The diagnosis of depression in the elderly.

Journal Article (Journal Article)

The reported prevalence of depressive symptomatology among the elderly ranges from 5 to 65 percent in hospital and community populations. Depression is considered the most common emotional disorder of advanced age. One of the chief diagnostic problems has been the lack of differentiation between disorders manifested by dysphoric or depressive symptoms. Recent work on operational criteris, as exemplified in the Third Edition of the American Psychiatric Association's Diagnostic and Statistical Manual (DSM-III) provides a basis from which the diagnosis of depression can be made and subgroups of elderly depressed subjects can be delineated. A community survey involving a stratified random sample of 997 persons aged 65 or older living in Durham County was completed in 1972. An 18-item subscale eliciting depressive symptomatology was abstracted from the survey questionnaire and submitted to factor analysis, tests of reliability, and association with clinical diagnosis. The instrument proved to be a useful means of identifying persons with depressive symptomatology, as outlined in DSM-III. It also can be used for epidemiologic studies of depression in the elderly.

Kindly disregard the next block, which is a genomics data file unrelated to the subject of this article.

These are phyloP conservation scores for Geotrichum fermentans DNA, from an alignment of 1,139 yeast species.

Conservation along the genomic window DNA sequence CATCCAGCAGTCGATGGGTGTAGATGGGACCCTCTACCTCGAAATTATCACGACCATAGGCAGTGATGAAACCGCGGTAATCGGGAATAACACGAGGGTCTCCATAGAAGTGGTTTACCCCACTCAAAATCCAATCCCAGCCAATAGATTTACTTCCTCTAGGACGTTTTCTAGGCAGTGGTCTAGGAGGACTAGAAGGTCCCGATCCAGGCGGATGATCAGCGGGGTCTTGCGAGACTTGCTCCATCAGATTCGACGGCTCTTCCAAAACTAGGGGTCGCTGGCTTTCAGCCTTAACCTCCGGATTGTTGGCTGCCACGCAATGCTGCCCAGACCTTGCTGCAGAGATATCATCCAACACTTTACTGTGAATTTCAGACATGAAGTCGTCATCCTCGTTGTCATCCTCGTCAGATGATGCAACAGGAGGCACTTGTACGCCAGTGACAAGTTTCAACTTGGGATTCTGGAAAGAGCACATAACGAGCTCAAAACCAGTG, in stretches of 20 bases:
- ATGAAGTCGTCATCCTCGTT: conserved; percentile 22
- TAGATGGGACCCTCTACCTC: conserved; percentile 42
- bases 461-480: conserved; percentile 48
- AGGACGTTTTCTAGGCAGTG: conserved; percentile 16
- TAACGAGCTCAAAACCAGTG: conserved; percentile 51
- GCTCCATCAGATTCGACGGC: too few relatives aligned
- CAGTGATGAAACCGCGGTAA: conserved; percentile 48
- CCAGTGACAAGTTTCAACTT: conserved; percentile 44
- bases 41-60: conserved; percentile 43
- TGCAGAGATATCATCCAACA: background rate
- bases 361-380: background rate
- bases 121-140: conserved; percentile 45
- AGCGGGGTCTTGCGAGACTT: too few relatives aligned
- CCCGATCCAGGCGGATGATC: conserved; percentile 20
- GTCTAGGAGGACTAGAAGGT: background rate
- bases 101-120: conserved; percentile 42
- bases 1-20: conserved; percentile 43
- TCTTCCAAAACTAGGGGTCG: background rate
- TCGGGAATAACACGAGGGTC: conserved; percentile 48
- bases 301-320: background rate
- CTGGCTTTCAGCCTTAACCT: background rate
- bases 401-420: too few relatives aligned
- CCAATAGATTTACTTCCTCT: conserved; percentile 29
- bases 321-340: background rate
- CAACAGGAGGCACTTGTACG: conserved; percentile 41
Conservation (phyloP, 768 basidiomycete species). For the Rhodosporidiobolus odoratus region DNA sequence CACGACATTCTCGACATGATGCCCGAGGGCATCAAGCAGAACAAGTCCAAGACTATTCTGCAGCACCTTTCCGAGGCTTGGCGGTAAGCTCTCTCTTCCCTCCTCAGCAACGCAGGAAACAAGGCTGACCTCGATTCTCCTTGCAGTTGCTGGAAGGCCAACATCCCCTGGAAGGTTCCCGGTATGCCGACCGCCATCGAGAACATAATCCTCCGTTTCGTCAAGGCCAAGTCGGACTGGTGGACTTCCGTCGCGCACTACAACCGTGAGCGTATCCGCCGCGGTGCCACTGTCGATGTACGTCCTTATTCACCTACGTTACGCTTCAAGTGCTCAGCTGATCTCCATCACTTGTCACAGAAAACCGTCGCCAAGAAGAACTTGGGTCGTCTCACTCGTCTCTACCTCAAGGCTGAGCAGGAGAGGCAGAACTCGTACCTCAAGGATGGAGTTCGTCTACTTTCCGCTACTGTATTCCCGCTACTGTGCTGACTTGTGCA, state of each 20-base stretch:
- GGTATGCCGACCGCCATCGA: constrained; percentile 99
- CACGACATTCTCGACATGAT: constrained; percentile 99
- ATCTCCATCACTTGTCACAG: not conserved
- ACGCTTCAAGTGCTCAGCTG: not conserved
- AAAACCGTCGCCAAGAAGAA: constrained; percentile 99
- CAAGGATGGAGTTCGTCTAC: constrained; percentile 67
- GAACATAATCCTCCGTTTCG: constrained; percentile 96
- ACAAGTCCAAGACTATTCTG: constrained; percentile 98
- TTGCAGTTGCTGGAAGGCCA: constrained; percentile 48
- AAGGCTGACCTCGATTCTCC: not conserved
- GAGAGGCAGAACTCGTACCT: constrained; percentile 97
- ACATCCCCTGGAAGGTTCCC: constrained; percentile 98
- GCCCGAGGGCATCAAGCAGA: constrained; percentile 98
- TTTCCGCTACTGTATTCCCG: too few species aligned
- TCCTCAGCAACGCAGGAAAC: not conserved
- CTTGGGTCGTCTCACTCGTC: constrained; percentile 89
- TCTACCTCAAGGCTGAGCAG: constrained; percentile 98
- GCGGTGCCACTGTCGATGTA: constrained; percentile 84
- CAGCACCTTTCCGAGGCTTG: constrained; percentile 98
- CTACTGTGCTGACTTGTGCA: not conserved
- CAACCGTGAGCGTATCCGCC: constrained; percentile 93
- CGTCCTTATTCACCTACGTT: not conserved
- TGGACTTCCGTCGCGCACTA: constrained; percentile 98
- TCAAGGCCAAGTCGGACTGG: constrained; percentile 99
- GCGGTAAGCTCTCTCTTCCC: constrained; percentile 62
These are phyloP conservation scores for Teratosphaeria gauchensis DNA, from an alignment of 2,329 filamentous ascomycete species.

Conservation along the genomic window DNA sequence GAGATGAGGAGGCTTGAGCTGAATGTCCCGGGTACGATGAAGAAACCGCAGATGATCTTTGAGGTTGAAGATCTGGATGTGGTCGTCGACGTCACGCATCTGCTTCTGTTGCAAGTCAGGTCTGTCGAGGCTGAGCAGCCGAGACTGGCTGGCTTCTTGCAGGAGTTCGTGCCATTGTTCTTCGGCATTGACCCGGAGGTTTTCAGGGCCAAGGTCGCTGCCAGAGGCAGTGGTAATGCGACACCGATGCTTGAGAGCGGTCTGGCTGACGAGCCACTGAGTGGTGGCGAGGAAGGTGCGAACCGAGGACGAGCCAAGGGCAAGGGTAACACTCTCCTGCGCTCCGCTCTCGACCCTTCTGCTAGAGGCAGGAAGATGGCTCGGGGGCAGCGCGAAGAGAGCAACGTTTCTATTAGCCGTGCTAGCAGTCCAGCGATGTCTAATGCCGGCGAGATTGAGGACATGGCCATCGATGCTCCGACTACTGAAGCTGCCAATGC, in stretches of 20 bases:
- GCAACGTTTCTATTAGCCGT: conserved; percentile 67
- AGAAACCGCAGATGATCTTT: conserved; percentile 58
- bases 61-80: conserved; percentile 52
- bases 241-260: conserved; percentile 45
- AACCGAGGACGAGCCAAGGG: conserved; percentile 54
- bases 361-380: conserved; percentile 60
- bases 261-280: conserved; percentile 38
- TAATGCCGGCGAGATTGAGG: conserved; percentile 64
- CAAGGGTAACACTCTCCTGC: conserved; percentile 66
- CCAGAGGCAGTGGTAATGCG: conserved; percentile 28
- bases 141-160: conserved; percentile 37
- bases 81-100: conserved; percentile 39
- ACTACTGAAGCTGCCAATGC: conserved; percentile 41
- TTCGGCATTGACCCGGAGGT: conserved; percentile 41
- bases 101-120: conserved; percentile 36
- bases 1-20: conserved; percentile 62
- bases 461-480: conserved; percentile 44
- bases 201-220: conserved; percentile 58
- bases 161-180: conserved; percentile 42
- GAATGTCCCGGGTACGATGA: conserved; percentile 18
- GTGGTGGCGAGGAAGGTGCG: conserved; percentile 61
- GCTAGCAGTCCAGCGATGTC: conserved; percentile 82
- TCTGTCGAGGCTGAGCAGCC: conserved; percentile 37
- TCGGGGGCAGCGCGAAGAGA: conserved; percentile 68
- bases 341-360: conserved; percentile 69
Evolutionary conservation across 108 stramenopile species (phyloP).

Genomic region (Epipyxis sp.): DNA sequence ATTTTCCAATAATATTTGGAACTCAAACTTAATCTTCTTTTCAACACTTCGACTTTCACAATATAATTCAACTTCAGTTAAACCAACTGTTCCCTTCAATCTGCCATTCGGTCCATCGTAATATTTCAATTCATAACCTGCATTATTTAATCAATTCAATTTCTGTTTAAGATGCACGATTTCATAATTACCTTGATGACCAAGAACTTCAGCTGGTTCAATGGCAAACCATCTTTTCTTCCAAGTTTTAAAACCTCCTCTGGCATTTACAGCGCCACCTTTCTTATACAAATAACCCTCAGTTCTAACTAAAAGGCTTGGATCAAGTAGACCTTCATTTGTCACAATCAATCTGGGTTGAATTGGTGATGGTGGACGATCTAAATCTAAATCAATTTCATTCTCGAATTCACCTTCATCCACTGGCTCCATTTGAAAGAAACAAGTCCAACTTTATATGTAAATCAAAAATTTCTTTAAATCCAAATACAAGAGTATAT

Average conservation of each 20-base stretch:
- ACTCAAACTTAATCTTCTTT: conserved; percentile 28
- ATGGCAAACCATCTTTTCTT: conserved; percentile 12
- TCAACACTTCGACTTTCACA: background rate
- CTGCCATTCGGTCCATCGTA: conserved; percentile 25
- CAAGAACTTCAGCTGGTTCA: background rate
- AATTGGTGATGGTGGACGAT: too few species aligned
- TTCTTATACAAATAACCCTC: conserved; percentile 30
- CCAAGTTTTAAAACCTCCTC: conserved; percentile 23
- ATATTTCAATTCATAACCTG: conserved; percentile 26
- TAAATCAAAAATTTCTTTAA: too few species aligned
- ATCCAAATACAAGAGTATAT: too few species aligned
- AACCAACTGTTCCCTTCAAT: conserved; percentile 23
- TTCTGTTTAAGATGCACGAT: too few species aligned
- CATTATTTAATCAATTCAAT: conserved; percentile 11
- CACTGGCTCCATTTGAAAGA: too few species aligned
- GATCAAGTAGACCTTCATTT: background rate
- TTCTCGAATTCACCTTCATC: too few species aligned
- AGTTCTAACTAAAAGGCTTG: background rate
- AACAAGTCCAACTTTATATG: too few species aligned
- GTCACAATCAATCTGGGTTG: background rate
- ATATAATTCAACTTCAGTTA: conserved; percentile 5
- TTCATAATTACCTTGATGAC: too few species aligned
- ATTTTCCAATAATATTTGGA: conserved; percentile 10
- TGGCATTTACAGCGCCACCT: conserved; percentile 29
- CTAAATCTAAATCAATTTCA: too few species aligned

Full Text

Duke Authors

Cited Authors

  • Blazer, D

Published Date

  • February 1, 1980

Published In

Volume / Issue

  • 28 / 2

Start / End Page

  • 52 - 58

PubMed ID

  • 7351450

International Standard Serial Number (ISSN)

  • 0002-8614

Digital Object Identifier (DOI)

  • 10.1111/j.1532-5415.1980.tb00205.x


  • eng

Conference Location

  • United States